Monday, April 1, 2013

"Much of what was being reported on Syria was propaganda. Perhaps Israeli, perhaps rebel, perhaps Turkish, perhaps American. But obviously propaganda.

'National funeral for former Syrian Defence Minister General Hassan Ali Turkmani, Defence Minister Daoud Rajha and Assef Shawkat,'
"The WSJ has a fascinating account of how President Obama’s efforts to extend our will without military intervention failed in Syria. Early in the article, it describes that, as the Administration was debating intervening directly last summer, senior officials “misjudged” the situation because rebels “appeared” to be getting close to killing Bashar al-Assad.
"... Just as pressure to intervene grew last summer, White House officials were buoyed by a series of attacks where rebels appeared to be getting close to killing Mr. Assad.  Several senior officials now acknowledge the U.S. misjudged how long Mr. Assad could hold on...."
Many paragraphs later, the article elaborates on what caused this “misjudgment” about Assad’s resilience. It describes how in this period last summer, the Obama Administration was focused on post-Assad planning, rather than on getting rid of Assad, because the intelligence had “created a sense” that Assad would be ousted by the rebels acting alone.
The administration committee charged with Syria policy was kept on a tight leash by Mr. McDonough, then the deputy national security adviser and a close confidante to Mr. Obama, participants say. They said Mr. McDonough made clear that Mr. Obama wasn’t interested in proposals that could lead the U.S. down a slippery slope to military intervention; instead, he had the committee focus mostly on post-Assad planning“It was clear to all participants that this was what the White House wanted, as opposed to really focusing on key questions of how do you get to the post-Assad period,” one participant said. Administration officials said one of the reasons the committee was told to focus on post-Assad planning was because intelligence at the time created “a sense” in the White House that Mr. Assad could be killed by rebels or his own people, eliminating the need for riskier measures to support the rebel campaign.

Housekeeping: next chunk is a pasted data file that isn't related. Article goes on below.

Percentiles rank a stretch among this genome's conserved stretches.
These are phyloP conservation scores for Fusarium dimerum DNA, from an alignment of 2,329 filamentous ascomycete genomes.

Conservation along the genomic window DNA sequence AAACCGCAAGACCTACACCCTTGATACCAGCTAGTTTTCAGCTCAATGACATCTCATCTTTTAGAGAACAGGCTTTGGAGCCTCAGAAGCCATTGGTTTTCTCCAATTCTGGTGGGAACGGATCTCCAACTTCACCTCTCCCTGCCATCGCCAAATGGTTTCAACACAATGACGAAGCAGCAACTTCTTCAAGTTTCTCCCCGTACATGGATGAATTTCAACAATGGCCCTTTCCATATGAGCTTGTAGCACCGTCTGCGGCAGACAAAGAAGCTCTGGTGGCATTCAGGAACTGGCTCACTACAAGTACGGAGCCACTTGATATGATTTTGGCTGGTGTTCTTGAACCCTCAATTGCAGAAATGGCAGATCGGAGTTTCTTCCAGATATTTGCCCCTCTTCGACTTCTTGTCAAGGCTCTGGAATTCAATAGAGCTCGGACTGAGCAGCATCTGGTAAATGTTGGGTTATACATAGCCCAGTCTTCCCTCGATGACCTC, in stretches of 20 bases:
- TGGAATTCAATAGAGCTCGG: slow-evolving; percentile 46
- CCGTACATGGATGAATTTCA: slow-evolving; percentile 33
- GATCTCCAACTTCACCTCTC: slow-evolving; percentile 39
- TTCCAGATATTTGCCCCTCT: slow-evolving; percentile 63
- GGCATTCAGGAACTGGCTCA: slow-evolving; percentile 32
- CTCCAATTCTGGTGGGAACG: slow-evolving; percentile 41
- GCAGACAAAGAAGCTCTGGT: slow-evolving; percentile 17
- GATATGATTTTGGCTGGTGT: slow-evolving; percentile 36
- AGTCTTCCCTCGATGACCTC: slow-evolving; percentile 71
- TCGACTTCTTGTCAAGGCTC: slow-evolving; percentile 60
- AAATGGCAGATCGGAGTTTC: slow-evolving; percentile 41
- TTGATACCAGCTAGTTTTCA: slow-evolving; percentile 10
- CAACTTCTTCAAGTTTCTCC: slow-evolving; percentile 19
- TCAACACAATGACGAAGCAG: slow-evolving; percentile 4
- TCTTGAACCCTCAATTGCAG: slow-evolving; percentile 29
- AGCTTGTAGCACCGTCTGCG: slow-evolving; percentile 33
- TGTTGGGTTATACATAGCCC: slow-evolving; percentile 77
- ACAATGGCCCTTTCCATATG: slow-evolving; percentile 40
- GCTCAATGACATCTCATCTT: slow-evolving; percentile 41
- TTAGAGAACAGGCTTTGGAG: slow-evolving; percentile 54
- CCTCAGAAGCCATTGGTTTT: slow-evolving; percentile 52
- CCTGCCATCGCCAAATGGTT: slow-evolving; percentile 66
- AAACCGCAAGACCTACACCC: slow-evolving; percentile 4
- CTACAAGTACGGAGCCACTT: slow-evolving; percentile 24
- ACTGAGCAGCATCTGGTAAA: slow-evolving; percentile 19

“Appeared to be getting close” … “created a sense.”
The article doesn’t say it explicitly, but either the intelligence the White House was getting about Syria was faulty, or the White House was reading into the intelligence what it wanted to hear (perhaps in their hopes that the “Obama Doctrine” would work better than Donald Rumsfeld’s fetish for a light footprint).
That passage on how problematic intelligence led the Administration to assume Assad’s downfall is almost immediately followed by the airing of a dispute about whether or not the Administration was also focused on “strategic messaging.”
... Likewise, high-level White House national security meetings on Syria focused on what participants called “strategic messaging,” how administration policy should be presented to the public, according to current and former officials who took part in the meetings. Another administration official disputed that account, saying there were multiple cabinet-level meetings “with extensive and rigorous analysis presented” and that he didn’t recall strategic messaging ever being a “central topic of discussion at senior levels.” [my emphasis]
I find it telling that WSJ so closely follows a description of some kind of problem with intelligence with the (disputed) suggestion that even as the Administration was acting on faulty intelligence, it was focusing on its own “strategic messaging.”
Go skim Moon of Alabama’s archive from last July. It’s a very good read not only of the abundant open source evidence Assad might not be ousted so easily (and if he was, the problems that would create), but also of how much western propaganda was spinning what was going on in Syria.
That’s the thing: much of what was being reported — in public western reports, at least — was propaganda. Perhaps Israeli, perhaps rebel, perhaps Turkish, perhaps American. But obviously propaganda.
Now, the article presents a different chronology: the Administration got faulty intelligence (or misread what it got), and in response moved onto spinning what they were doing in Syria.
But I can’t help but wonder whether the Administration fell for its own propaganda about what it was doing in Syria?

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